The Crab nebula, NGC 1952, (M1)
AAO image reference 'Crab nebula'.    « Previous || Next »

Crab nebula
Top left is NE. Image width is about 11 arc min
Image and text © 1990-2002, Malin/Pasachoff/Caltech, Photograph by from Hale 5m plates by David Malin.

The Crab nebula is the expanding remains of a star that was seen to explode by Chinese astronomers in the year 1054AD. It is one of the strongest radio sources in the sky and was first identified with the optical nebula seen here by Australian astronomers in 1947. At the heart of the nebula is a rapidly-spinning neutron star, a pulsar, and it powers the diffuse, strongly polarised bluish 'synchrotron' nebula from which the red emission-line filaments seem to emerge. The photograph was made from plates taken on the Palomar 5m telescope in February, 1956. The plates were taken in several colours for scientific analysis, but are sufficiently well matched in exposure to allow three, taken in red, green and blue light, be re-constructed into a three-colour image using conventional photographic techniques. Other plates in this series were used to reconstruct a false-colour polarisation map of the nebula.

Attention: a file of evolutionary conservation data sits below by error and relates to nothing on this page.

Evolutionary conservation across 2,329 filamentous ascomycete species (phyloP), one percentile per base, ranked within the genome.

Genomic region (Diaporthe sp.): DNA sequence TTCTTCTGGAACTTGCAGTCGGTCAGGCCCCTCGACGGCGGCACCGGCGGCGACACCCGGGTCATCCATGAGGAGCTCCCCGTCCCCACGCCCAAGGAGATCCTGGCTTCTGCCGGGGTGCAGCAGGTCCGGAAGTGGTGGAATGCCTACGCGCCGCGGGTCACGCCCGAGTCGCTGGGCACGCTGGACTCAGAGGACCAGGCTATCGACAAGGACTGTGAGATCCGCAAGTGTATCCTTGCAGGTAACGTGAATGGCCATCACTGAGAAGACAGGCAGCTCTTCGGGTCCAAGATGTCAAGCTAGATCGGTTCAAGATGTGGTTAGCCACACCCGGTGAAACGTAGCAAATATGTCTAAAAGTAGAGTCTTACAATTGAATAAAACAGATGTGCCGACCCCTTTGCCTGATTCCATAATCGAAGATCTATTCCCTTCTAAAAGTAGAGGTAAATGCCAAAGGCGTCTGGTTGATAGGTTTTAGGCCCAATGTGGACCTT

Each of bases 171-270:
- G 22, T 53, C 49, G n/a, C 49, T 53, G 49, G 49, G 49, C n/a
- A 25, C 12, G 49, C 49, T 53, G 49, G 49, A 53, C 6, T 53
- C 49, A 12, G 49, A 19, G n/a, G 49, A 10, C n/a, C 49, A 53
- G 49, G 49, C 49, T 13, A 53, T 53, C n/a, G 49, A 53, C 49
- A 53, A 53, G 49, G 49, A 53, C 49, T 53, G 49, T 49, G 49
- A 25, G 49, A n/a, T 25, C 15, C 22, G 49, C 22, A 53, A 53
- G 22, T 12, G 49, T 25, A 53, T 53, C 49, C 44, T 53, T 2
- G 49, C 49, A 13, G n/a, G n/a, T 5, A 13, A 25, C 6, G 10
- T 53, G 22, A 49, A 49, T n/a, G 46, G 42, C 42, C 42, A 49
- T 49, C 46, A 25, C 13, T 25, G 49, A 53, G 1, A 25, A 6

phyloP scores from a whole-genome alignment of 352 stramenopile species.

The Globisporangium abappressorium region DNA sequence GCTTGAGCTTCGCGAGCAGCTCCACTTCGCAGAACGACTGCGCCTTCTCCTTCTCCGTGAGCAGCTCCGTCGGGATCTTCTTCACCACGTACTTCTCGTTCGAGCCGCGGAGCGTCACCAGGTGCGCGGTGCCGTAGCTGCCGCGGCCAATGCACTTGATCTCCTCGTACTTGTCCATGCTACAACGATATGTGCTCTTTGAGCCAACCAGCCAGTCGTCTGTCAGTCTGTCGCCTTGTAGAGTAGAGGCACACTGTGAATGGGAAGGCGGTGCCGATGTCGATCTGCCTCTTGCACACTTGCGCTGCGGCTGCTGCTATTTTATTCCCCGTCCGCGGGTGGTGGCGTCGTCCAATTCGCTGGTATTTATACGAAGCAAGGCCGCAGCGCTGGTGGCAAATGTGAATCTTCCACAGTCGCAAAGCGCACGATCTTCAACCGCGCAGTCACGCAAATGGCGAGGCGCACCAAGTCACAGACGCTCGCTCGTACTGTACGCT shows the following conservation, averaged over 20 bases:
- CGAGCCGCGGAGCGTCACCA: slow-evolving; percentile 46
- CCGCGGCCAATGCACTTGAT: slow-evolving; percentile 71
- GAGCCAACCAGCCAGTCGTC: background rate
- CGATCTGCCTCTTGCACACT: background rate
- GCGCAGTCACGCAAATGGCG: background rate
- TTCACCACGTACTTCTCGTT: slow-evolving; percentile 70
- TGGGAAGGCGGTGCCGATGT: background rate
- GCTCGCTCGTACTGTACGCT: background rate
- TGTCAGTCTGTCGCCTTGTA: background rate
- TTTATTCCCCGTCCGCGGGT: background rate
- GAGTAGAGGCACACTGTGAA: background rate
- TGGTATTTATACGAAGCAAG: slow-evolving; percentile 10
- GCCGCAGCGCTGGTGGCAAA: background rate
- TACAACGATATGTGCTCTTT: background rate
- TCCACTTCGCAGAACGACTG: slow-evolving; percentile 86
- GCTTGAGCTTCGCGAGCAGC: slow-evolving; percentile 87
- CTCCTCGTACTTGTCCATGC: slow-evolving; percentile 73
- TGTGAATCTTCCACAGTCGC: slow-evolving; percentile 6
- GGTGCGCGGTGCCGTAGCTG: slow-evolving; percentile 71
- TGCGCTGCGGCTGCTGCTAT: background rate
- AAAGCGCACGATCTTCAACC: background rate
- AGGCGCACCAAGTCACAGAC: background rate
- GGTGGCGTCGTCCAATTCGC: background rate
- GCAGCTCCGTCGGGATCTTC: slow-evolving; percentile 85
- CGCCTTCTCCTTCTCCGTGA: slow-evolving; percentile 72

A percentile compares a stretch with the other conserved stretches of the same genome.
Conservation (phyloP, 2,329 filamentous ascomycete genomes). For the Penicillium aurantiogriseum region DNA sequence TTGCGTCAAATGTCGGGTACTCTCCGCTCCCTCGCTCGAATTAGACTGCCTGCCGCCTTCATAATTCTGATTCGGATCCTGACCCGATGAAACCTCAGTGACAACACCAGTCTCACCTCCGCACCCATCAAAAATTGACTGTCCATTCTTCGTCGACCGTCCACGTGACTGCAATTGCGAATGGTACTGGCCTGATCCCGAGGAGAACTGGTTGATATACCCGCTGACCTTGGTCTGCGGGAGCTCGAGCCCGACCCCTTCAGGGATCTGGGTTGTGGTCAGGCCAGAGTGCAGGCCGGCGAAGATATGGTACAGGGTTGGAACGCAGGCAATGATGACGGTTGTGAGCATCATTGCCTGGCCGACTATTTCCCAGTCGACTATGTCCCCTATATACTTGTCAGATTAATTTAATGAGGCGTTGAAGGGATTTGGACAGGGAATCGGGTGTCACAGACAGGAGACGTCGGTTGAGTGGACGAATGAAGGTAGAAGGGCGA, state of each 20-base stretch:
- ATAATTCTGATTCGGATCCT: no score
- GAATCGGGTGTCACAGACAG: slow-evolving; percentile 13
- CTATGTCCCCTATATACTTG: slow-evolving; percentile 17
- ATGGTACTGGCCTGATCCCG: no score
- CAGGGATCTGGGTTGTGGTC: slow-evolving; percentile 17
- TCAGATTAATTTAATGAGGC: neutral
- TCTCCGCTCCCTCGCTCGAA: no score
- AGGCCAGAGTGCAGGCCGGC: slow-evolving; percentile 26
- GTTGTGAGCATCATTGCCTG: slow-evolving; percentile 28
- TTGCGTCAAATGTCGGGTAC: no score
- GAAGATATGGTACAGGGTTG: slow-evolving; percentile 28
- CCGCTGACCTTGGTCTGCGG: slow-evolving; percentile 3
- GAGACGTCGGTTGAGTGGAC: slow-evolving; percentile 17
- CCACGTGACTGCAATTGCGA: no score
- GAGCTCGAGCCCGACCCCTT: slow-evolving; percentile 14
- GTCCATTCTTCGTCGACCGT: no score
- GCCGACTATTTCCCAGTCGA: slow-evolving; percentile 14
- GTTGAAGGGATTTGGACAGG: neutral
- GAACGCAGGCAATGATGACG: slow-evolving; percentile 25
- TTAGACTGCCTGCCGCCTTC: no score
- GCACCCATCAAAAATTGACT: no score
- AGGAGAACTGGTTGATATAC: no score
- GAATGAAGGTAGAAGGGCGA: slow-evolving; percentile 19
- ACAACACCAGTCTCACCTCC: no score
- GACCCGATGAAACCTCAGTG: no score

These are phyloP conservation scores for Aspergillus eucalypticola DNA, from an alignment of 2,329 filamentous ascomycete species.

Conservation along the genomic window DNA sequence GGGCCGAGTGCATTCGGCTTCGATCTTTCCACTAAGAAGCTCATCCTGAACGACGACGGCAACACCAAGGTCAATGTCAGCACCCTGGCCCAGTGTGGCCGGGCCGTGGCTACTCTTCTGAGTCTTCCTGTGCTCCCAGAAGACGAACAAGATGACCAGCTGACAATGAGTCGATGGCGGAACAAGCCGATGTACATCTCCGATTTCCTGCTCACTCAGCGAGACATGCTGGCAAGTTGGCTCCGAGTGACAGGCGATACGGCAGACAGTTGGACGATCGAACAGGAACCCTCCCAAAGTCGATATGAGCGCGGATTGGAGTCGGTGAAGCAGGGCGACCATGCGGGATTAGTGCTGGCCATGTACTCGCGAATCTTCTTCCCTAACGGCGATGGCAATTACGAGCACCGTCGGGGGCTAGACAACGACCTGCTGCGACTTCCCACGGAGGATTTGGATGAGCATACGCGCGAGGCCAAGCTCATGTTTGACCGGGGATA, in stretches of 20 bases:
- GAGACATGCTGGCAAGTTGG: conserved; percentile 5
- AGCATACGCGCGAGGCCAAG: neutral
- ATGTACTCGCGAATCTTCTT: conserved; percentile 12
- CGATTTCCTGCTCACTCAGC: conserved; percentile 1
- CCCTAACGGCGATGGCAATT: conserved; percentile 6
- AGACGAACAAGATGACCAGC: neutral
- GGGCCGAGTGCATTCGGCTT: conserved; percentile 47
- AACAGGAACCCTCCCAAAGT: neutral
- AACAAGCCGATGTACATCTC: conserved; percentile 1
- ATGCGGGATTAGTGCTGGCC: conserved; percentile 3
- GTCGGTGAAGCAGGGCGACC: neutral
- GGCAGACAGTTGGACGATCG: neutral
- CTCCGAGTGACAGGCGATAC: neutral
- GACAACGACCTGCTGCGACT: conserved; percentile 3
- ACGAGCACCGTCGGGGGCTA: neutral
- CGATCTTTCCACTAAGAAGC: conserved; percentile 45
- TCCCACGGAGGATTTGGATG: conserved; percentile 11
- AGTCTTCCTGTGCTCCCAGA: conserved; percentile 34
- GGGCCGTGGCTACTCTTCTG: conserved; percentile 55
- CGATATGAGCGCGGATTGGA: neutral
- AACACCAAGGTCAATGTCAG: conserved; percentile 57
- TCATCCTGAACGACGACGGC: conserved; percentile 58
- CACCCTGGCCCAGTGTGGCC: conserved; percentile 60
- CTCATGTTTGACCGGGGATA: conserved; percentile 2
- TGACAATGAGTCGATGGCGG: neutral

Entry from NGC 2000.0 (R.W. Sinnott, Ed.) © Sky Publishing Corporation, 1988:
NGC 1952  Nb 05 34.5  +22 01 s  Tau  68.4  vB, vL, E 135deg +/- , vglbM, r; = M1 
Related images
Crab_wf.              Crab nebula, wide field view
Crab Polarisation. The polarisation structure of the Crab nebula.

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